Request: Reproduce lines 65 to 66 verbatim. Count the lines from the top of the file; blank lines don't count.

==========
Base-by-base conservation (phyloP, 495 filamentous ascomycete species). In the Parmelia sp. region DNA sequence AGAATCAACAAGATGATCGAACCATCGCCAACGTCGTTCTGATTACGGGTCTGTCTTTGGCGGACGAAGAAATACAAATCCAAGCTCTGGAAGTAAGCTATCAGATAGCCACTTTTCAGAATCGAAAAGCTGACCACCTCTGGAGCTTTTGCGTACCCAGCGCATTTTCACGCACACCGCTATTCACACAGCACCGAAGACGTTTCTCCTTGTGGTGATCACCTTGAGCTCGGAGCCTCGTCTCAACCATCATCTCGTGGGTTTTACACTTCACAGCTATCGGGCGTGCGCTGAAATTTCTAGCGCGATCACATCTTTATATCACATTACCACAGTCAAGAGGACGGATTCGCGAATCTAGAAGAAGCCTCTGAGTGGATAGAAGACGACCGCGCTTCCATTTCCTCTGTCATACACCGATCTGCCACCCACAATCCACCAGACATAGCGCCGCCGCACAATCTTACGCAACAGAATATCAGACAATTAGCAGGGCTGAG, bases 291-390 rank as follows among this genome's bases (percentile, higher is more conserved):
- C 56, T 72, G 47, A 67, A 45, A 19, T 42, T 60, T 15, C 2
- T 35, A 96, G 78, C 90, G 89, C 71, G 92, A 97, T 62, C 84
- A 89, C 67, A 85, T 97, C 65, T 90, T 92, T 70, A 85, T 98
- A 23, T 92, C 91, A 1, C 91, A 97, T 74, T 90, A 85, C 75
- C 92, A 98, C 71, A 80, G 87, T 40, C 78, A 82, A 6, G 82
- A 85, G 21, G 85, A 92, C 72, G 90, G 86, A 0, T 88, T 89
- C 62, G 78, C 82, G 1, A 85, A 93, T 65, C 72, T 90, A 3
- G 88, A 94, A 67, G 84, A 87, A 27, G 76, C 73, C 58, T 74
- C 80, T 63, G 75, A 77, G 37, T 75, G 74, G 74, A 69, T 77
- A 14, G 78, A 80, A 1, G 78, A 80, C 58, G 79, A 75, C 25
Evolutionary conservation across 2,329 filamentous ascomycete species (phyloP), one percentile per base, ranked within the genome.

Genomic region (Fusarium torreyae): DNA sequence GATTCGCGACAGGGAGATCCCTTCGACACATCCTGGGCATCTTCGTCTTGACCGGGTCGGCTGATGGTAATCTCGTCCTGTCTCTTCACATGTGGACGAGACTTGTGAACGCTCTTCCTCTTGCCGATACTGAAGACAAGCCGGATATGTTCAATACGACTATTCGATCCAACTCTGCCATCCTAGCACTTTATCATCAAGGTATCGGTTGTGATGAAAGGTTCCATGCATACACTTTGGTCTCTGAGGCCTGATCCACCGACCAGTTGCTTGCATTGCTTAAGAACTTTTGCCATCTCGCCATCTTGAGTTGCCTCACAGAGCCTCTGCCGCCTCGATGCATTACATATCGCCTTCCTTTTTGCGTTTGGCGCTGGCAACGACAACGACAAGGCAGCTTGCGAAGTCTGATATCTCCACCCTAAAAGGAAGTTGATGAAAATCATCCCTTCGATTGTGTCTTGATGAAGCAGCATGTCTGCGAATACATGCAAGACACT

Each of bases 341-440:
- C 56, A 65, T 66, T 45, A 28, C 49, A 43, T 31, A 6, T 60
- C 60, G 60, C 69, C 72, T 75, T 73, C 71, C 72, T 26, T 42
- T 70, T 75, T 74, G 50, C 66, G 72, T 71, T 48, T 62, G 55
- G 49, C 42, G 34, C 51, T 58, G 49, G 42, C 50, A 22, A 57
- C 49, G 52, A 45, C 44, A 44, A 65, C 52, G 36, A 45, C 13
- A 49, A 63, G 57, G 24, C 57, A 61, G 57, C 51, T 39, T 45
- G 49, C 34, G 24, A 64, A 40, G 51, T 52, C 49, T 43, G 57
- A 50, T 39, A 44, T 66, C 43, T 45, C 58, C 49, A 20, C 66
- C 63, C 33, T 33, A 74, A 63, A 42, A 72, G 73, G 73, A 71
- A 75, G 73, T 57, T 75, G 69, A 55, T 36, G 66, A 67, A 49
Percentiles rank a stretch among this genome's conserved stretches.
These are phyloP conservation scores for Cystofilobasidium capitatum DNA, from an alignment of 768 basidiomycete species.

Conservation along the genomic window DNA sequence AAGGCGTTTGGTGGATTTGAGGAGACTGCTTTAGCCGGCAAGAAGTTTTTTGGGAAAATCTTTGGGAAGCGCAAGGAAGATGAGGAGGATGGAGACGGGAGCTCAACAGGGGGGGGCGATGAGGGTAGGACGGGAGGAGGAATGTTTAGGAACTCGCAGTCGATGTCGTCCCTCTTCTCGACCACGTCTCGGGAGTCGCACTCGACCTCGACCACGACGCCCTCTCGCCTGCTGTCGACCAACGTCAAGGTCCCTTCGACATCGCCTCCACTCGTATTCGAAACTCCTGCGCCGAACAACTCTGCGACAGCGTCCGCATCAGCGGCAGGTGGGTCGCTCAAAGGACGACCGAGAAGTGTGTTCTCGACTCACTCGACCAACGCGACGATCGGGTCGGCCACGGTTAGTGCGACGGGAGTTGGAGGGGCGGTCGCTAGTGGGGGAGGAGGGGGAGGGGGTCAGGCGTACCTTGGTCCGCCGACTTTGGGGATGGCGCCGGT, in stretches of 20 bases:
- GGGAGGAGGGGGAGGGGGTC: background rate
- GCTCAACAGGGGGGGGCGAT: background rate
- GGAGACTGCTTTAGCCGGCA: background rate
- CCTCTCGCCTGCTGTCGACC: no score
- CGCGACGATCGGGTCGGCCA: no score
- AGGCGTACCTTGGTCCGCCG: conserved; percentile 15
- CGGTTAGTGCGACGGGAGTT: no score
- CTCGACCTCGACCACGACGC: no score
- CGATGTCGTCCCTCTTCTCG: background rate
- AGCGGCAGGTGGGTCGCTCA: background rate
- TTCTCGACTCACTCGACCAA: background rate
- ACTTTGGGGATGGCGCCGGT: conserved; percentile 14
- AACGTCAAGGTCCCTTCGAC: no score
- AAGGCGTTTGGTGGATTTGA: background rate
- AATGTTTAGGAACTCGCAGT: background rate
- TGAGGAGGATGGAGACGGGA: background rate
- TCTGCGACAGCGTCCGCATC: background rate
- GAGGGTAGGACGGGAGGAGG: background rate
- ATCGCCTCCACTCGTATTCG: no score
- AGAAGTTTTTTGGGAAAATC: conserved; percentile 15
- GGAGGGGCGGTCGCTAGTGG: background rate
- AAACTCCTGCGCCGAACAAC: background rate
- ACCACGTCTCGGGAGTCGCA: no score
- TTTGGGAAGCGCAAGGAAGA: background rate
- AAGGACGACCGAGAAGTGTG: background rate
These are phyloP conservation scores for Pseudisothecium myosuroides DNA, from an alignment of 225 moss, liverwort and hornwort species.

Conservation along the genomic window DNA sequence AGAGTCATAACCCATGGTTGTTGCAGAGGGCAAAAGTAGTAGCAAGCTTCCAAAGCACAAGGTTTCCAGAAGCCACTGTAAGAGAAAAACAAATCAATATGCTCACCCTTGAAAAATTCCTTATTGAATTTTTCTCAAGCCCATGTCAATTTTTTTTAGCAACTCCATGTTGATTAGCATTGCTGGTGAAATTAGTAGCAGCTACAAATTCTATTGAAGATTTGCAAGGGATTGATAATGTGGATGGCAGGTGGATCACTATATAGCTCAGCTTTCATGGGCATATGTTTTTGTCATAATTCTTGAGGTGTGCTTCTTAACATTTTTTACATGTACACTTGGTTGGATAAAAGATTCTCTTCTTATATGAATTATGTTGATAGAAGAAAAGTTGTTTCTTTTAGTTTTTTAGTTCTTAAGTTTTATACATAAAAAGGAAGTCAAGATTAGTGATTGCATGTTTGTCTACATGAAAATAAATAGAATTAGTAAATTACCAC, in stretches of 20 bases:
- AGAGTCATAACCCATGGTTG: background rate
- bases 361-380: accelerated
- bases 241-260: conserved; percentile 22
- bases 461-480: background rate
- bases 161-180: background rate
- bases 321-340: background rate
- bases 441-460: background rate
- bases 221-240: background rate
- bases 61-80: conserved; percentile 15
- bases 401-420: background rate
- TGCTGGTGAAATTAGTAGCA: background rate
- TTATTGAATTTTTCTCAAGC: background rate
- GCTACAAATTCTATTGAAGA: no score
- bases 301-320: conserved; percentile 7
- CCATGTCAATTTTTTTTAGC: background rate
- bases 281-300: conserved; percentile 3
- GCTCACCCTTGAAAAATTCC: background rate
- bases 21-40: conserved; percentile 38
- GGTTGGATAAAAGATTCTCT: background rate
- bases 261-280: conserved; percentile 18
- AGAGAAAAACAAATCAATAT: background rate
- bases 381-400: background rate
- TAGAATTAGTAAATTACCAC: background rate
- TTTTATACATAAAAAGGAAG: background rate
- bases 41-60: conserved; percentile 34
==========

- TGCTGGTGAAATTAGTAGCA: background rate
- TTATTGAATTTTTCTCAAGC: background rate